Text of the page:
Thursday, November 24, 2011

Solway's essay on "The Death of the Individual"

David Solway's latest post is well worth reading in its entirety, and not just for this memorable line:

"when it comes to the cynics, there’s no cure like a sinecure."

I confess, as I read this article sympathetically my impatience was nevertheless such that I had to scroll down to see when and if he would refer to Kierkegaard, and sure enough, found the reference I was anticipating at the very end, a veritable coup de grace.

I could not help but notice, however, that for Solway, Kierkegaard remains a "Danish philosopher." The question I have for Solway and for his readers, as well as readers of Hayek (whom he quotes with approval) is this: Why must the positive view of the individual expressed here continually drive those concerned for individual freedom and potential to the atheist Ayn Rand, or to Kierkegaard as individualistic philosopher (an unjust caricature if there ever was one), rather than to Kierkegaard the exegete of Christian scripture, the author of Christian Discourses, whose "philosophy" was tested and inspired by the New Testament at every point? For it sure seems to me that if a properly formed response to the barbarian collectivism of the left is to be offered, conservatism will have to do better than a merely secular individualism. Perhaps the coming bicentennial (2013) may yet afford an honest reappraisal of Kierkegaard's vocation and inspiration, but I am not optimistic, no more so than when a great thinker who calls for a radical return to founding principles can see no further than The Federalist Papers, or at most the rise of the individual in the West, i.e., when such a thinker fails to hear the Word Incarnate assuring him that the heavenly Father has accounted for every hair on his individual head.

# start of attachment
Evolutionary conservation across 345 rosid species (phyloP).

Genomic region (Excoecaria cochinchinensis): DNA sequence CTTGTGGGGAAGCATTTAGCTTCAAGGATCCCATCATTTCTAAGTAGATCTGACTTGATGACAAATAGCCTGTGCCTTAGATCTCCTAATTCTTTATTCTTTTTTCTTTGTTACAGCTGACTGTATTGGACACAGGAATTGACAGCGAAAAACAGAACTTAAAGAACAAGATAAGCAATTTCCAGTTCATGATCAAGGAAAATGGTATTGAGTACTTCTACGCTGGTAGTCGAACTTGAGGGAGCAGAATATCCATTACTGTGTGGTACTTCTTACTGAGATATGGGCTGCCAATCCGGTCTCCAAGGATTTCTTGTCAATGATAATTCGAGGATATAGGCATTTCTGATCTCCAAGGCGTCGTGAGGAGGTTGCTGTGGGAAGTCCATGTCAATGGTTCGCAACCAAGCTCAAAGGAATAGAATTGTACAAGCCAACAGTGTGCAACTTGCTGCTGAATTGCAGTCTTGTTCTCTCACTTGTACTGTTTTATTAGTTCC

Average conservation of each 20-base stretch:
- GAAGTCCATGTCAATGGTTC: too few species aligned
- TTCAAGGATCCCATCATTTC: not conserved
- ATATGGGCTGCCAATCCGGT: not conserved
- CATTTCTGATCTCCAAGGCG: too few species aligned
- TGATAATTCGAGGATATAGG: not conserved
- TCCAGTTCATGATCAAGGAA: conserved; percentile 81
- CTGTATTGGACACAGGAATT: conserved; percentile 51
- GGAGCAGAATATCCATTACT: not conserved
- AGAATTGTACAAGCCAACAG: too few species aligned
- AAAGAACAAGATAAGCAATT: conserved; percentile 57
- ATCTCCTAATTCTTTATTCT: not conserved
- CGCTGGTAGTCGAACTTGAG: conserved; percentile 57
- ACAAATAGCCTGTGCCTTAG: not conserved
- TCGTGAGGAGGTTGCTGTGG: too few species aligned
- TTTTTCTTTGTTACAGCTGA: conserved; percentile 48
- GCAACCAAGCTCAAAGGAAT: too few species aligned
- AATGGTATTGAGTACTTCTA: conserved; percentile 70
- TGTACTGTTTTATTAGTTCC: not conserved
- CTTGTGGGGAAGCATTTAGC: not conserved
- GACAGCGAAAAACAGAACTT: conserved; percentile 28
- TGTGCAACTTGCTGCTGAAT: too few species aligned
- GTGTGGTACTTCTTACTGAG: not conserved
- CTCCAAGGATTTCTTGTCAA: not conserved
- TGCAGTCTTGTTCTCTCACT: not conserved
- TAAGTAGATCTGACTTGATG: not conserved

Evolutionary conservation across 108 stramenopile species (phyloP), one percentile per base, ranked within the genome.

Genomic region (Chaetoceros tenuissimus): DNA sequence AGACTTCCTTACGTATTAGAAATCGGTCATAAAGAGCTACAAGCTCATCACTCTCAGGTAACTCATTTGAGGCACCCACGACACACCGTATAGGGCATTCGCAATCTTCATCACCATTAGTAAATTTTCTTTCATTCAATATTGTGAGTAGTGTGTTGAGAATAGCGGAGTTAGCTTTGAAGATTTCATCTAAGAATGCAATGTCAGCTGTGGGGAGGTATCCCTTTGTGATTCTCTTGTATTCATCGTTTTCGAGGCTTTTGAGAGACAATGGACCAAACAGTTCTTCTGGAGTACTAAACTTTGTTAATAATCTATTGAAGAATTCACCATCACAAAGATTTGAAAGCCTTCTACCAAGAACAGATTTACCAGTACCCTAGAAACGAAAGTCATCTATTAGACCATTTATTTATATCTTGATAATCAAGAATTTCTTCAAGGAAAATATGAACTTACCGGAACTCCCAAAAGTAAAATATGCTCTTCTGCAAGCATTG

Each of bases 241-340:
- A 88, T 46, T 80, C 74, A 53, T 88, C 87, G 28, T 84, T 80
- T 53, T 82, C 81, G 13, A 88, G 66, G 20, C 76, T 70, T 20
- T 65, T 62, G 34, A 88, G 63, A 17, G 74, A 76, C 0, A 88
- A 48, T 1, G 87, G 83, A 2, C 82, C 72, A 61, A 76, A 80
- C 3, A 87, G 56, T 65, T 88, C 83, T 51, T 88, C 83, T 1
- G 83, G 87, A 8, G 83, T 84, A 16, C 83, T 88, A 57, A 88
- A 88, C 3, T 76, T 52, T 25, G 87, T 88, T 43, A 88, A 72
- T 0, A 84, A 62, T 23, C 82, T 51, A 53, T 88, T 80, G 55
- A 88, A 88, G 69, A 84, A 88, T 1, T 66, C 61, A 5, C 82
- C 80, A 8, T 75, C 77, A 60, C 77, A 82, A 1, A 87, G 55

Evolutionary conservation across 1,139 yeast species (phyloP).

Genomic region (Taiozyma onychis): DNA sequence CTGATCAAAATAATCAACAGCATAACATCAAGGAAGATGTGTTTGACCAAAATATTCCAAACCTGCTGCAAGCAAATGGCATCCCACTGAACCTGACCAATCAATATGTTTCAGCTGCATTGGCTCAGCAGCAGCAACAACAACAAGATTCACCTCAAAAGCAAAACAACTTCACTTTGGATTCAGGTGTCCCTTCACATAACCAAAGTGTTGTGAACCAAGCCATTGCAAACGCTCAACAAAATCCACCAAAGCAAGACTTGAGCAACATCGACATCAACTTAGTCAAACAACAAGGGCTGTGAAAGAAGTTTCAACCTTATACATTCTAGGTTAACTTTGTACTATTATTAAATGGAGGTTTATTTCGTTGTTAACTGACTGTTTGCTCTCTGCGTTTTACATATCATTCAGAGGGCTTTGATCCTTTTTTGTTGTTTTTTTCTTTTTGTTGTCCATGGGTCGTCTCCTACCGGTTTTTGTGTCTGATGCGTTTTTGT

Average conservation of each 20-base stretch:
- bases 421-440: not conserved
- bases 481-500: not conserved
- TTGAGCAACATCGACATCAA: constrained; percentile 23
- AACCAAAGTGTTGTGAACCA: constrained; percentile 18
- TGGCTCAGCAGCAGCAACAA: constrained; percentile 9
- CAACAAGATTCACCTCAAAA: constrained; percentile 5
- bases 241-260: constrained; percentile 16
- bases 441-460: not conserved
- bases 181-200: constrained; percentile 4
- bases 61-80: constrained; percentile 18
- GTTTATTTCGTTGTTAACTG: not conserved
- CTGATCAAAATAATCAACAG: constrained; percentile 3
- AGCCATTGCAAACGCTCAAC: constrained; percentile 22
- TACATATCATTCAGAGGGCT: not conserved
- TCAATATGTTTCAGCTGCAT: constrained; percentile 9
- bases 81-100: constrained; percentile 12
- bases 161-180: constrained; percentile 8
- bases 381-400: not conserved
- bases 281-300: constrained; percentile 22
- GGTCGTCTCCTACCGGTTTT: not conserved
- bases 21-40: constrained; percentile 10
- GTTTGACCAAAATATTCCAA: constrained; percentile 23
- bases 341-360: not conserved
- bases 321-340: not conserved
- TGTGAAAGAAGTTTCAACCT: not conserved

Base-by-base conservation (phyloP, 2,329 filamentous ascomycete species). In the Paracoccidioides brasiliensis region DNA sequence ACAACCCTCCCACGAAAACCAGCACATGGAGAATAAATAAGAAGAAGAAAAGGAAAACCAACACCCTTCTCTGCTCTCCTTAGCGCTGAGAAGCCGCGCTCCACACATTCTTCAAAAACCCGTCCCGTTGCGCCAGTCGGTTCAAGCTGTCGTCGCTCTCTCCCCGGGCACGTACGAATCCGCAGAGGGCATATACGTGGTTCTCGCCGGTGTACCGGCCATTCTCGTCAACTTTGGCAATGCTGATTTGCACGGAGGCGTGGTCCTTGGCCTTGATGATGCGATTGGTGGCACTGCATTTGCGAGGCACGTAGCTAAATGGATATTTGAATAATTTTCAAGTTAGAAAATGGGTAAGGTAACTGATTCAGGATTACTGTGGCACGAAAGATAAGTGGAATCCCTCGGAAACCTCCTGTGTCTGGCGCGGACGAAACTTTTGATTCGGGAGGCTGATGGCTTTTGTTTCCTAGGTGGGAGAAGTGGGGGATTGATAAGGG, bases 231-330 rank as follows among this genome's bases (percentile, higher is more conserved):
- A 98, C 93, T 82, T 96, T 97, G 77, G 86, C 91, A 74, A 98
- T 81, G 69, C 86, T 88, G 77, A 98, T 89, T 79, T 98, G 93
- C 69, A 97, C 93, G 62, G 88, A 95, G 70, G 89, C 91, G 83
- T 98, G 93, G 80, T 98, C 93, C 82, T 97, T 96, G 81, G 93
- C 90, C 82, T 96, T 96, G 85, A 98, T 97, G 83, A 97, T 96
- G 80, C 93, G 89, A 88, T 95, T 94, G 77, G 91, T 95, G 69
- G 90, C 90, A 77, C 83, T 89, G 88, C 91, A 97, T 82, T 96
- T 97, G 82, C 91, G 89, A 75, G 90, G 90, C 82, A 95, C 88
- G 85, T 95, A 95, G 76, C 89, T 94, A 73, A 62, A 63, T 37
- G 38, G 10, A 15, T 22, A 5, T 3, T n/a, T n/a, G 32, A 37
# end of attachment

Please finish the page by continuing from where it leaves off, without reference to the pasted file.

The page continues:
This critical question aside, let there be no doubt that there are few writers working today as insightful and articulate as Solway.

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